Measuring the Cost of Gas in Lives - Not Dollars

The price of oil is skyrocketing and so is the price of gas at the pumps. The price hikes may cost in lives.

It’s all over the news — the price of oil is skyrocketing and so is the price of gas at the pumps. In some places, the cost of gas has tripled over the past 12 to 15 years.

These record-high prices are inconvenient for many and may spur on some lifestyle changes. Some people may reconsider how they drive or their vehicle of choice, the price hikes may result more in just higher prices for everything — they may cost in lives. Thousands of people who need nursing care aren’t sick enough to be hospitalized, but they do need regular visits from nurses for dressing changes, medications, vital sign assessments, palliative or hospice care, and much more. The availability of home care has given many people the chance to continue living as normally as possible and for dying people to die among family and friends in a familiar environment.

Home care isn’t always easy to get though, as the nursing shortage in both the United States and Canada has left many openings for home health care nurses unfilled. And now, filling those positions might become even tougher. With the rising cost of gas — many home health care agencies and their nurses may find that they can’t afford to continue providing their current level of care – or any level of care – forcing the nurses back to traditional facility-based nursing jobs.

While the cost of transport may not be as big an issue in the urban areas, it’s a huge issue in the rural areas, where a commute to a patient’s home may be almost an hour away over country roads. At the cost of gas now, how can this be afforded on a regular basis? And who will pay for it?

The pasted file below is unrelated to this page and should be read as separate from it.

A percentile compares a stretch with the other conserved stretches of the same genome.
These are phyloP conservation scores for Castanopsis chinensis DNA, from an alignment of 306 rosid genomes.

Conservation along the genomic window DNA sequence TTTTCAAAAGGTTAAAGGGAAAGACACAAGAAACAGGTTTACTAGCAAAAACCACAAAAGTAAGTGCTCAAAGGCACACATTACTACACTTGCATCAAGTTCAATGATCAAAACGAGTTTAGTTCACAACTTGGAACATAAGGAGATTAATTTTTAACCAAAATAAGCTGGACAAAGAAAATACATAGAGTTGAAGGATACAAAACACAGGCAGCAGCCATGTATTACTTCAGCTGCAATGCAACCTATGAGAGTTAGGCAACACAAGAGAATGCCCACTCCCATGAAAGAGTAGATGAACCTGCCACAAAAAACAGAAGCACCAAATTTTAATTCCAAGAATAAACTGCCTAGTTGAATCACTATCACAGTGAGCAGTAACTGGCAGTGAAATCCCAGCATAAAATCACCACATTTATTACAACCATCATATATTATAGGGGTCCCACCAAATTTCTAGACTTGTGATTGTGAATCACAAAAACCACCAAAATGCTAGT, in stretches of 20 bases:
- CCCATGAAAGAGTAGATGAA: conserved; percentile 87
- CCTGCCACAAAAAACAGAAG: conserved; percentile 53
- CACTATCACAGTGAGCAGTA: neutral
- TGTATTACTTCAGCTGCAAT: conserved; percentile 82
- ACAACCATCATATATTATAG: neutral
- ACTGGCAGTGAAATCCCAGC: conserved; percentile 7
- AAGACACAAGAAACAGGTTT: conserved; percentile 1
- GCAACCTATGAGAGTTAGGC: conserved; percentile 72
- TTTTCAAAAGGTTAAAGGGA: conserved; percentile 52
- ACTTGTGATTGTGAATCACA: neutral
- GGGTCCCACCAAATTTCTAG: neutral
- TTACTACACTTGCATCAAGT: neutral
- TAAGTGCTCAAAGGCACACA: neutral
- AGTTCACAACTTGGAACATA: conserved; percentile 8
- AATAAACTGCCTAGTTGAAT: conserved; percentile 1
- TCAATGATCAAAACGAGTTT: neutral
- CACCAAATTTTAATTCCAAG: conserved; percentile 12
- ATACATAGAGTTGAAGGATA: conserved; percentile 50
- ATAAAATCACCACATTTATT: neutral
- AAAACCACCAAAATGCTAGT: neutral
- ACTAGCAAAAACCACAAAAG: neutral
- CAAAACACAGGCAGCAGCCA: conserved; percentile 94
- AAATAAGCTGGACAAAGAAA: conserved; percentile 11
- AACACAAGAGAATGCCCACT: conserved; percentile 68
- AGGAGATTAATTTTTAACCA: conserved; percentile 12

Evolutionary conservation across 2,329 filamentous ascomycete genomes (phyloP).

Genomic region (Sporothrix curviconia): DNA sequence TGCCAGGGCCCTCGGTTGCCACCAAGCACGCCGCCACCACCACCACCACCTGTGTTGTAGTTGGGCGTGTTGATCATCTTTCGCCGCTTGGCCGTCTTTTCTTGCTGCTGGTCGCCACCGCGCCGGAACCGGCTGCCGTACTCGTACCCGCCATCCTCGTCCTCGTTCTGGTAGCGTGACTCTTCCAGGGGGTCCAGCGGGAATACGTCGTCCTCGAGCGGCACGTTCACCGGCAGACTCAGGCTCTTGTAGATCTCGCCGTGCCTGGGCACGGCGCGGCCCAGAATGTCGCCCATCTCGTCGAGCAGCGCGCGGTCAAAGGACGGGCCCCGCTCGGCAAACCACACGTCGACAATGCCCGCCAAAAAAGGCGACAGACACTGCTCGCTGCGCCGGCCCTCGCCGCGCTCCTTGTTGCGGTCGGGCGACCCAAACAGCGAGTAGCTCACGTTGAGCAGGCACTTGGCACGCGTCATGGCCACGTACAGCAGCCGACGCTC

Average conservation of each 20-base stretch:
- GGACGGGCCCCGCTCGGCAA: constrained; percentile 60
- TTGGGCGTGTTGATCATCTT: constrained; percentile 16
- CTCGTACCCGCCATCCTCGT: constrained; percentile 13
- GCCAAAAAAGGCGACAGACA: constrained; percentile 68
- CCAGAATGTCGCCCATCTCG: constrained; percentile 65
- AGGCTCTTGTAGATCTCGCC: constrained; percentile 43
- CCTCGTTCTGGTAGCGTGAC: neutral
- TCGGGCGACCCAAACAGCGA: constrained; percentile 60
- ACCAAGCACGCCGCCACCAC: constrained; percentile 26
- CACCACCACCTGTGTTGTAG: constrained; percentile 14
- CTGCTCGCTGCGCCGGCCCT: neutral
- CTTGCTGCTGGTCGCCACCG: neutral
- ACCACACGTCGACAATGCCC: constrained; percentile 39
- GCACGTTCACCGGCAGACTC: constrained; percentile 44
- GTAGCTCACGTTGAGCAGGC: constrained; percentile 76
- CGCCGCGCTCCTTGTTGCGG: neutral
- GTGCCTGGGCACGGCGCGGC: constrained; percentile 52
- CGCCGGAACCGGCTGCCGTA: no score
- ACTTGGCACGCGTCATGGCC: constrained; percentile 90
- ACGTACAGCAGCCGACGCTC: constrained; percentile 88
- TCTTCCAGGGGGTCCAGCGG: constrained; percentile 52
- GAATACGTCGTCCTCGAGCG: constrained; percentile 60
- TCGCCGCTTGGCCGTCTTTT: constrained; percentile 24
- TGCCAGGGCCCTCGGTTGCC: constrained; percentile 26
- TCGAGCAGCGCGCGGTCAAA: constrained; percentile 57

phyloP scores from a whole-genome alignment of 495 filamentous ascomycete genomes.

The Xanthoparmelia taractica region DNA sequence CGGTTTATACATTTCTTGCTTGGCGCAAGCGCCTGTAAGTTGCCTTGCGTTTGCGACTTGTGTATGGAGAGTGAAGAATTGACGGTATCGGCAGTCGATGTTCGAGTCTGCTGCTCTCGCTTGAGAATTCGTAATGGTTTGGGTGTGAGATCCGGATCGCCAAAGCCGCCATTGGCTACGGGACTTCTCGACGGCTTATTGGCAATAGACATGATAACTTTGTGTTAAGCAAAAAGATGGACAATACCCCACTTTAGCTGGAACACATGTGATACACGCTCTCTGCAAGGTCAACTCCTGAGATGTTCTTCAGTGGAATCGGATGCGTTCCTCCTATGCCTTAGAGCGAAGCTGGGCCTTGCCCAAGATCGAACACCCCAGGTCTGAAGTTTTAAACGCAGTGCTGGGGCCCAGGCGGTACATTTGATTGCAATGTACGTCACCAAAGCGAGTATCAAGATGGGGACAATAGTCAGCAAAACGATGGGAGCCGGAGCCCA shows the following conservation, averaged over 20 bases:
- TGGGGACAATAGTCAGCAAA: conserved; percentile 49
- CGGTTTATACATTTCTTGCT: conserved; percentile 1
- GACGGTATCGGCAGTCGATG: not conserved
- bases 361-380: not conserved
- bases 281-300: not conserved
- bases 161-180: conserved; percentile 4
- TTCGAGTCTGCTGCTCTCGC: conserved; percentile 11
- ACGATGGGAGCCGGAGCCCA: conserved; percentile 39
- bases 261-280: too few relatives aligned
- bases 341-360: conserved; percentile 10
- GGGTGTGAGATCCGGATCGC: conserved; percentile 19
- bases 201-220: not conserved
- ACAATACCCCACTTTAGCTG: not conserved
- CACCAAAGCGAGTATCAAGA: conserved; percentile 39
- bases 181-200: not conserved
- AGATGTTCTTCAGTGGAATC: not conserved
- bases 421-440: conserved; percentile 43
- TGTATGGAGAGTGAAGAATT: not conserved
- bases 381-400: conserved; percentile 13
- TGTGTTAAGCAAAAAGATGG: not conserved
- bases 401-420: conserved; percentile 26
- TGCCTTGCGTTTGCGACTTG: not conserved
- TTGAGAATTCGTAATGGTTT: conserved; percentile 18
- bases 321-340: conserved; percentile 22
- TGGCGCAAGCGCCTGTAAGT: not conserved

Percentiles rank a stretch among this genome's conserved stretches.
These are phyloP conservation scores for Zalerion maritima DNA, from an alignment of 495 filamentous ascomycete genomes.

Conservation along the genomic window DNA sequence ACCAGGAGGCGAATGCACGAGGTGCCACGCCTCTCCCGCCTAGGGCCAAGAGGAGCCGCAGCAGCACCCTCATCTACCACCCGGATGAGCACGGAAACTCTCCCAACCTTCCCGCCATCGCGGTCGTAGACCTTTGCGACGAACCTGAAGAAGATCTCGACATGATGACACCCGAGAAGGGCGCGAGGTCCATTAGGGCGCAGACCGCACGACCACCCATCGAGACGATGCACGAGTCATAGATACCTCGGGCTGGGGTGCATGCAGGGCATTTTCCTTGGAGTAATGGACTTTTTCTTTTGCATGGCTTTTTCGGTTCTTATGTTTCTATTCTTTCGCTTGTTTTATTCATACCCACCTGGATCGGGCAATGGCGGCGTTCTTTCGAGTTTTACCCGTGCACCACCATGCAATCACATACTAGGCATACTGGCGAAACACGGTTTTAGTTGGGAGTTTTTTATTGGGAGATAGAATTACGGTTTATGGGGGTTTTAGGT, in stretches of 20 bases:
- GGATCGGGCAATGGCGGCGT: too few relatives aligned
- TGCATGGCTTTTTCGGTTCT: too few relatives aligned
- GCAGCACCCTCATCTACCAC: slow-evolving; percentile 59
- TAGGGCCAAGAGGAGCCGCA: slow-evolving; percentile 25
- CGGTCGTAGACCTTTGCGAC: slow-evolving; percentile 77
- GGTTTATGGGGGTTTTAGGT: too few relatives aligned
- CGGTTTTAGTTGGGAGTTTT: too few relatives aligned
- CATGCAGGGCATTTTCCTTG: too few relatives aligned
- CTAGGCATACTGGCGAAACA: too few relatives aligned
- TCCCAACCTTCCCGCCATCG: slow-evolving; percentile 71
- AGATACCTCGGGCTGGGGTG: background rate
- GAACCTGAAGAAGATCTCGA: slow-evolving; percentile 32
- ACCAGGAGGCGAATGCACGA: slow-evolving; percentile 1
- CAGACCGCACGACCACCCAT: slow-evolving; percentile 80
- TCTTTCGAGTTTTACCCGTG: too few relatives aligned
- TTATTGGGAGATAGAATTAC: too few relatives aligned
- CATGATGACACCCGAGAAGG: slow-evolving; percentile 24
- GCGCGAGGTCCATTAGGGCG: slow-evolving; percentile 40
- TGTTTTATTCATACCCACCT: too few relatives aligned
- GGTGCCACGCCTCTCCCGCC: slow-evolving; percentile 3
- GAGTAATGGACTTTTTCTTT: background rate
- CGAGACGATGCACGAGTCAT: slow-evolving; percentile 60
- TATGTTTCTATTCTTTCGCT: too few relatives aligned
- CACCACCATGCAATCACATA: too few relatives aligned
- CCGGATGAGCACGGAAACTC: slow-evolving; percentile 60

Looking even further into the issue, we could even take this one step further. Patients who must travel long distances to the closest doctor or specialist may limit their visits or stretch their intervals between. This would result in patients being sicker when they finally are seen. Elderly or infirm patients who are hospitalized may not get the visits and stimulation from their loved ones as they might once have. Volunteers to visit the sick, provide Meals on Wheels, and check in on those who are alone, may find that they can no longer afford to carry on these vital tasks.

Yes, the price of gas is troubling — but its effects go beyond our immediate pocket book. It could, sadly, affect the lives of millions at the worst time in their life.